Listen to this morning’s Scripture Song – Deuteronomy 32:4
Read the “1129 Evening and Morning“ devotion for today, by the late Charles Haddon Spurgeon.
“Whensoever I take my journey into Spain, I will come to you: for I trust to see you in my journey, and to be brought on my way thitherward by you, if first I be somewhat filled with your company. But now I go unto Jerusalem to minister unto the saints. For it hath pleased them of Macedonia and Achaia to make a certain contribution for the poor saints which are at Jerusalem.” (Romans 15:24-26)
“Whereas ye know not what shall be on the morrow. For what is your life? It is even a vapour, that appeareth for a little time, and then vanisheth away. For that ye ought to say, If the Lord will, we shall live, and do this, or that. But now ye rejoice in your boastings: all such rejoicing is evil.” (James 4:14-16)
Things rarely go according to our plans. It was no different for the Apostle Paul. He had plans t travel to Spain that he thought were going to come to pass, but his plans were changed by God.
The Letter to the Romans was written from Corinth at the end of the third missionary journey. In Romans 15:24 – 26, Paul states that he had plans to stop in Rome on his way to Spain, but first he had to go back to Jerusalem to deliver an offering that he had collected from the saints in Macedonia (Philippi. Thessalonica, and Berea) and Achaia (Corinth, Cenchrea, and Athens). According to the Book of Acts, Paul does go to Jerusalem, but he will be falsely accused and arrested there, and taken into Roman custody. He will end up going to Rome, but not as he originally desires. After two years being confined to the palace prison in Caesarea, he is transferred to Rome in order to appeal his case to Caesar. He remains there for a couple of more years awaiting his trial, and is eventually released. However, there is no Biblical record of him every going to Spain. There are some traditional accounts of him traveling there (and possibly even into Brittain) before his death, but this cannot be proven.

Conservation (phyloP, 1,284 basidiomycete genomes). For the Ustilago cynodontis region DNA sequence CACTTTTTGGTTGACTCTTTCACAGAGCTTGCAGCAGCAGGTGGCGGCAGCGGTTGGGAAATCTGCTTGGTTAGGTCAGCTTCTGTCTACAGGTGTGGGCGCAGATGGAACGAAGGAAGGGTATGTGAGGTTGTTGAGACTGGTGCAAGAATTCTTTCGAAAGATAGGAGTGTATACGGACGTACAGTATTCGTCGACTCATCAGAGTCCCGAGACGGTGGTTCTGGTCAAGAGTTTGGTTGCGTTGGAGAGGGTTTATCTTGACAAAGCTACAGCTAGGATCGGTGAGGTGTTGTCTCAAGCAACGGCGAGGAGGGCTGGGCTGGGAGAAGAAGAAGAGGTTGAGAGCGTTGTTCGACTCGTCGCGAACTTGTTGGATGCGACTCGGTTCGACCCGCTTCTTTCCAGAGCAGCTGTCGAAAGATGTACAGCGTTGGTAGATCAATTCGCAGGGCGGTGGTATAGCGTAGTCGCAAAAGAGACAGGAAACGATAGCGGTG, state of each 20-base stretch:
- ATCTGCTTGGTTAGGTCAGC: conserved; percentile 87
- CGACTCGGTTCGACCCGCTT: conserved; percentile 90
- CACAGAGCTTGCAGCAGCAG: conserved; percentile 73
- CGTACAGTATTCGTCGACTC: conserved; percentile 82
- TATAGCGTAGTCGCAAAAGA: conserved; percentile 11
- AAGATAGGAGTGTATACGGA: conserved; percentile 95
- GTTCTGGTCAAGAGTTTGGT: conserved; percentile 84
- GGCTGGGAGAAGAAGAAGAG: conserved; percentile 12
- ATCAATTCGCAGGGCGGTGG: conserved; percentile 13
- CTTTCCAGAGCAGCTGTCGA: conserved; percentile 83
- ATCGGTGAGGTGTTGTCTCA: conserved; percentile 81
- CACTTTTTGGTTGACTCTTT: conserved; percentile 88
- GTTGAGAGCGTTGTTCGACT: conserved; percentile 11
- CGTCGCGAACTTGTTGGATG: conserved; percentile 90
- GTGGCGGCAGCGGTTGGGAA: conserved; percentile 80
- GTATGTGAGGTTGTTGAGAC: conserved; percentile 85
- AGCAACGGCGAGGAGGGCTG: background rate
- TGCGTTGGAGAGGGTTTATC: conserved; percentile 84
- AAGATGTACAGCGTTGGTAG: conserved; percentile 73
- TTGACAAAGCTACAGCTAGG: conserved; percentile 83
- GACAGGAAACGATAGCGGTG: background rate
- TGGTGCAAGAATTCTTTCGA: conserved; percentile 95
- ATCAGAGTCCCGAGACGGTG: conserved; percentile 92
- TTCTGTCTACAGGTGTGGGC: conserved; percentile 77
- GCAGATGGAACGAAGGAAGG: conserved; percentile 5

This is not the first time Paul’s plans were changed by God, either. In his second missionary journey, it was his intention to go through Galatia and then northeast into Bythinia, but the Spirit of God wanted him to go west into Greece:
“Now when they had gone throughout Phrygia and the region of Galatia, and were forbidden of the Holy Ghost to preach the word in Asia, After they were come to Mysia, they assayed to go into Bithynia: but the Spirit suffered them not. And they passing by Mysia came down to Troas. And a vision appeared to Paul in the night; There stood a man of Macedonia, and prayed him, saying, Come over into Macedonia, and help us. And after he had seen the vision, immediately we endeavoured to go into Macedonia, assuredly gathering that the Lord had called us for to preach the gospel unto them.” (Acts 16:6-10)
God has the right to veto or change any plan that we may have. It is good to have dreams about the future, and it is right to pray and plan the road ahead, but don’t be surprised if God radically alters your future. God’s will is so much better than our will anyway. His wisdom is infinite, and he sees what we cannot possibly see. Who knows? Our plans may have led to disaster. We need to trust that God knows what is best. “If the Lord wills” or “The Lord willing” needs to be more than just a trite phrase we spit out on occasion; it needs to be a mindset of cheerful submission to the perfect will of God.
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